Even Trump’s impeachment lawyers are not defending his attempted coup

WASHINGTON—Sunday Donald Trump hired two new lawyers to be his impeachment defense team after he got rid of his prior group of legal defenders.

The two lawyers representing him will be David Schoen, a criminal defense lawyer who works out of Alabama and New York, and Bruce Castor, a former county prosecutor in Pennsylvania.

Both issued statements yesterday saying they were “honored” to take the job of defending the indefensible.

They immediately confirmed that the main defense of the former president will not focus on proving that he did not actually provoke the deadly coup attempt on Jan. 6 but that it will instead make the absurd claim that a president no longer in office cannot be impeached. The Trump lawyers can be expected to grandstand as defenders of a Constitution under assault by Democrats bent on a partisan bashing of the sacred document that has guided the country for centuries.

“The strength of our Constitution is about to be tested like never before in our history. It is strong and resilient. A document written for the ages, and it will triumph over partisanship yet again, and always,” said Castor, who served as district attorney for Montgomery County, outside of Philadelphia, from 2000 to 2008.

No announcement was made about why Trump got rid of the previous lawyers who were supposed to represent him. It is believed that the reasons range from the incompetence of the lawyers in the group to disagreements with their planned strategy—a strategy that focused more on disproving the connection between Trump’s provocative speech and the actual right-wing insurrection that directly followed it. Some think Trump started to worry that the lawyers, most of them coming from South Carolina, may have been too closely tied to GOP Sen. Lindsey Graham, who is thought to have fallen out of favor with Trump.

Trump has difficulty in both procuring and keeping the services of lawyers because of his reputation for not baying his legal bills. He has instructed staff, for example, not to pay any of the enormous bills he has gotten from Rudy Giuliani. He is reported to be angry with the former New York mayor for not having succeeded in his attempts to overturn the election results in the courts.

Hopefully, for their sakes, the new lawyers now “honored” to work for Trump will be satisfied with those honors since it is unlikely that they too will ever be fully paid.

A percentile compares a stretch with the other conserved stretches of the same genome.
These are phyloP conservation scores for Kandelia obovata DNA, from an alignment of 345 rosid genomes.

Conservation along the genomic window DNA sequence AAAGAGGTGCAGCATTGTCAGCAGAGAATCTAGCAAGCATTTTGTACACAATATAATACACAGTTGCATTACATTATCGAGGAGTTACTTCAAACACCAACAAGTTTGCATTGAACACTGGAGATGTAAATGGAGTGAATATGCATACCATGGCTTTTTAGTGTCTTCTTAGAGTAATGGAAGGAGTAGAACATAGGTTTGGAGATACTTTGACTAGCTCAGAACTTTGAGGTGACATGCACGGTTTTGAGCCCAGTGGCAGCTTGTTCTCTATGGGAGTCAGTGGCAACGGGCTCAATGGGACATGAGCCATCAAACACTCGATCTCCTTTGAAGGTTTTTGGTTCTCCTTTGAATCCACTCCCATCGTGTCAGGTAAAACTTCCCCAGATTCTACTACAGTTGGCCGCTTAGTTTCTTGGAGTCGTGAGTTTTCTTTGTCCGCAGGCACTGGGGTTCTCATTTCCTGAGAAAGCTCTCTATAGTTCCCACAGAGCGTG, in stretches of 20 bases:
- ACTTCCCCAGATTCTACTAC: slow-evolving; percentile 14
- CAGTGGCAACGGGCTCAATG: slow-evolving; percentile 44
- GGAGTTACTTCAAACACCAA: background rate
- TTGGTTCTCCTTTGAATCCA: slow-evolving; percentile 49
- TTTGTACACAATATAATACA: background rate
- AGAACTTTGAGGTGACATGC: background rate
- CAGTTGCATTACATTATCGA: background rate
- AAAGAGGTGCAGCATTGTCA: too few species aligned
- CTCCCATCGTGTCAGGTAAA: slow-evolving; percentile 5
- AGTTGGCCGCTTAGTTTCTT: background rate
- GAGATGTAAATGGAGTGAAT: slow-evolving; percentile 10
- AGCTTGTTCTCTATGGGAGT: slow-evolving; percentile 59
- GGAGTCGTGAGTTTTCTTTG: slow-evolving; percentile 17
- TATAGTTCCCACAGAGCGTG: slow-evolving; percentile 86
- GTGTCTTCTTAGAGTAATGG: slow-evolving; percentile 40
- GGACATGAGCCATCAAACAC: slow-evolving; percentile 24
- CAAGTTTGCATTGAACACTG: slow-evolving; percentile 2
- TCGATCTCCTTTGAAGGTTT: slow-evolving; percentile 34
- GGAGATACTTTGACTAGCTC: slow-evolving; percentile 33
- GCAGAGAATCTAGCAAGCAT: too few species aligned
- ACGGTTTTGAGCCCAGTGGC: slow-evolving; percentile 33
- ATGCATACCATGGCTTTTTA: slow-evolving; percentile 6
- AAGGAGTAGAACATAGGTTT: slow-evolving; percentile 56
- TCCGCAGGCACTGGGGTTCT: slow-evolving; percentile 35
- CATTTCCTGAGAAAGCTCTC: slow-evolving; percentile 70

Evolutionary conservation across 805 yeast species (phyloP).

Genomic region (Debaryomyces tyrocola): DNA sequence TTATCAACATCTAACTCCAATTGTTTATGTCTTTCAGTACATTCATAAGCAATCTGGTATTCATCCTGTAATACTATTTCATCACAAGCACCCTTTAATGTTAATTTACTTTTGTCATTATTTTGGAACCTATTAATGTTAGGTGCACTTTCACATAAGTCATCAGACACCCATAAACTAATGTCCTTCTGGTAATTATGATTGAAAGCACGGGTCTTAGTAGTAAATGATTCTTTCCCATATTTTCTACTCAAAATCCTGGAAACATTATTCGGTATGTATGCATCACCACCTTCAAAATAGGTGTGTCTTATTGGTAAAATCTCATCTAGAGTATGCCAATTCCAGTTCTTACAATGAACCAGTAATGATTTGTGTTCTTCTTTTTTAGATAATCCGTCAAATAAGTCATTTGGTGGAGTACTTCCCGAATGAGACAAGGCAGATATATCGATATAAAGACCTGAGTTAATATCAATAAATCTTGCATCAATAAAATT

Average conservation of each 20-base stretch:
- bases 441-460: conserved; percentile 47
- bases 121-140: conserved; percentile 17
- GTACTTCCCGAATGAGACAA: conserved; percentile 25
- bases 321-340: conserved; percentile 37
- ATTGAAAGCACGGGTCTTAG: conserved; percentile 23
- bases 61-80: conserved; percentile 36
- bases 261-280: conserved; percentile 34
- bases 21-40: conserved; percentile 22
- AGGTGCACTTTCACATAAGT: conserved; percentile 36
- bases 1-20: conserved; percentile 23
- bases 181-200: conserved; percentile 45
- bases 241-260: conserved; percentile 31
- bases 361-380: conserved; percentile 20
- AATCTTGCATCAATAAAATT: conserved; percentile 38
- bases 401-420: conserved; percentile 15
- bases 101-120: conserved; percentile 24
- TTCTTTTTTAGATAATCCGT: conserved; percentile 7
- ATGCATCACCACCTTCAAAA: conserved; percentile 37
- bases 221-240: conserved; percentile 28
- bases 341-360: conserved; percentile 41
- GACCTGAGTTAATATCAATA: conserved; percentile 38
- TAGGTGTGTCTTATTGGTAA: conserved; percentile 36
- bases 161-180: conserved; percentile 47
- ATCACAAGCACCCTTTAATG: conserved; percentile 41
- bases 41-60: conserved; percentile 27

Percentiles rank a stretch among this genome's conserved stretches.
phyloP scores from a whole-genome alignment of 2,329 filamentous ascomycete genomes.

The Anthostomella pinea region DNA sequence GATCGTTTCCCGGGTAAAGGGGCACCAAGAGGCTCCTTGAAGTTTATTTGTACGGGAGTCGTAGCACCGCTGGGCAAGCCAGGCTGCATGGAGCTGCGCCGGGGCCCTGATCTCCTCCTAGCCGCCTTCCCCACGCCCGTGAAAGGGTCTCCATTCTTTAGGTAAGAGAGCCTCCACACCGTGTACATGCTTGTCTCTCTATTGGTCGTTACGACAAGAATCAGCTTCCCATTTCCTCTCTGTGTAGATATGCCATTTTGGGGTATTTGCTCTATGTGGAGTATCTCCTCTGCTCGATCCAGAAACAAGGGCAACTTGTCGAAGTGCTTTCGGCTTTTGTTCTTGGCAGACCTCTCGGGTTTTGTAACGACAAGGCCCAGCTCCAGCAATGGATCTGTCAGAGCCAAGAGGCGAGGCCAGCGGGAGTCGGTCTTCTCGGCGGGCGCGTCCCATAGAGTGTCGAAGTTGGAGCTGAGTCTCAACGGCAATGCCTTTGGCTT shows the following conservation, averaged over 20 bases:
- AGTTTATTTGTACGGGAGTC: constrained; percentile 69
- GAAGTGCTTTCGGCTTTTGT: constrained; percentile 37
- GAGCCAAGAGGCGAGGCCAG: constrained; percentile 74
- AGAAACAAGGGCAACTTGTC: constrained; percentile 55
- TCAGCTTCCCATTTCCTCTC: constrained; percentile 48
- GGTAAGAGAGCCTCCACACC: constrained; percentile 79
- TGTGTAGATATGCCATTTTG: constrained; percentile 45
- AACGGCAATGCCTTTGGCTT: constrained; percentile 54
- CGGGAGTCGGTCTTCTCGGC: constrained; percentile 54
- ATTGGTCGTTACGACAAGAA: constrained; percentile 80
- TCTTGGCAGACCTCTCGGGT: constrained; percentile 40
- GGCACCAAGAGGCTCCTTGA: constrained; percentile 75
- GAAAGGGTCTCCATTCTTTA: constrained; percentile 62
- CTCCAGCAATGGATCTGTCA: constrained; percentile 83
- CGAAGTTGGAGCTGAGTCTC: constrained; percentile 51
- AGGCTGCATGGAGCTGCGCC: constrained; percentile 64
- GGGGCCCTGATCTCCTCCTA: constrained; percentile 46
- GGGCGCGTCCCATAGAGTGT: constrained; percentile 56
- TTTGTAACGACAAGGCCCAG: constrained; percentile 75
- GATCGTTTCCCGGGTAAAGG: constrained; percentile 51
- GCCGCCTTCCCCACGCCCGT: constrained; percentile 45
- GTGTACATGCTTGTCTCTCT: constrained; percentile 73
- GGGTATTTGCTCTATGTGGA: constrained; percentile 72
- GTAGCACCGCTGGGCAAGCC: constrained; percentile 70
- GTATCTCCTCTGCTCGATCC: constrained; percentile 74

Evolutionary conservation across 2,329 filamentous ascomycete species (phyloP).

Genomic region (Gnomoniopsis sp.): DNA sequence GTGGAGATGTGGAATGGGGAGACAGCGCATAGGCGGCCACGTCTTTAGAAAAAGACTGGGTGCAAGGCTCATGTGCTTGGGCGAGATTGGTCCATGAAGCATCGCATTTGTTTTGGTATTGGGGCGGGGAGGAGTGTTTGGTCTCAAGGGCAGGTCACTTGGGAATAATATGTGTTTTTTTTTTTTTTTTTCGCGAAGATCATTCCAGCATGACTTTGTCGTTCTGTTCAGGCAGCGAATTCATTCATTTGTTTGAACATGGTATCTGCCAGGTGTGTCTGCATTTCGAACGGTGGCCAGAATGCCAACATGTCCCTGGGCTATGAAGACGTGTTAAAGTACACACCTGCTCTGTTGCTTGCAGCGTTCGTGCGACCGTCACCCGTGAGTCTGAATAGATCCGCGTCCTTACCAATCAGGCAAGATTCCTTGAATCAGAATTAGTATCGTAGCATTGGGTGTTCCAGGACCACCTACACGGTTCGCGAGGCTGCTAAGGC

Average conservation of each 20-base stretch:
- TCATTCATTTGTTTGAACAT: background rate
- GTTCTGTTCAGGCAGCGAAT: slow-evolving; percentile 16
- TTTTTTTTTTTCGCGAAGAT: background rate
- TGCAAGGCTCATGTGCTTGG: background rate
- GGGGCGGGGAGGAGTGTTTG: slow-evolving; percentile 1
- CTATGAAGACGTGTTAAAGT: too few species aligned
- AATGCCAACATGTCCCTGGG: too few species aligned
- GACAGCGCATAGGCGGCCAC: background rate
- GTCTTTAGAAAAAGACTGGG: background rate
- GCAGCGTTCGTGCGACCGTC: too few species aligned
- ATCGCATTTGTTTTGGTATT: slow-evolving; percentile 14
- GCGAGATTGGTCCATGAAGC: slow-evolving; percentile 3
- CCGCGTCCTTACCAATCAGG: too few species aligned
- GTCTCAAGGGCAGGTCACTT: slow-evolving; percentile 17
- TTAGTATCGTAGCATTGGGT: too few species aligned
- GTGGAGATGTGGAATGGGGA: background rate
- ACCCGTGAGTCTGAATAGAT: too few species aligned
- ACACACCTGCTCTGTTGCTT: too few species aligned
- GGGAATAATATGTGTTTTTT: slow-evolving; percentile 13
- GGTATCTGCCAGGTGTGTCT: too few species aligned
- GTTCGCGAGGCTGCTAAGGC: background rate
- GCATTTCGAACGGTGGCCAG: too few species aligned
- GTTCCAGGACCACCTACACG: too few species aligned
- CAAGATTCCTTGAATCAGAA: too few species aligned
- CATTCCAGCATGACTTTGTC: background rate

Trump, the first president in American history to be impeached twice, is set to stand trial in the Senate on a charge that he incited his supporters to storm Congress on Jan. 6 as lawmakers met to certify Joe Biden’s electoral victory.

The Trump argument and the argument on which the majority of Republicans have settled will be simple: Trump’s trial is unconstitutional, they will say because he is no longer in office.

It should be noted, however, that the overwhelming majority of legal scholars say it is perfectly legal and constitutional to impeach a president who is out of office.

They note that if that were not the case the officeholder could commit egregious crimes and avoid any consequences by resigning before he or she is held accountable.

In addition to the argument about constitutionality, the Trump lawyers are expected to throw in a sob story about how the process of impeachment is “bad for the country.”

“The Democrats’ efforts to impeach a president who has already left office is totally unconstitutional and so bad for our country,” Trump adviser Jason Miller said.

He did not address how bad for the country it would be to allow a president who staged an attempted coup to get away with paying absolutely no consequences for endangering the nation that way. In this case that attempted coup resulted in five deaths and destruction to the U.S. Capitol.

John Wojcik is Editor-in-Chief of People’s World. He joined the staff as Labor Editor in May 2007 after working as a union meat cutter in northern New Jersey. There, he served as a shop steward, as a member of a UFCW contract negotiating committee, and as an activist in the union’s campaign to win public support for Wal-Mart workers. In the 1970s and ’80s he was a political action reporter for the Daily World, this newspaper’s predecessor, and was active in electoral politics in Brooklyn, New York.

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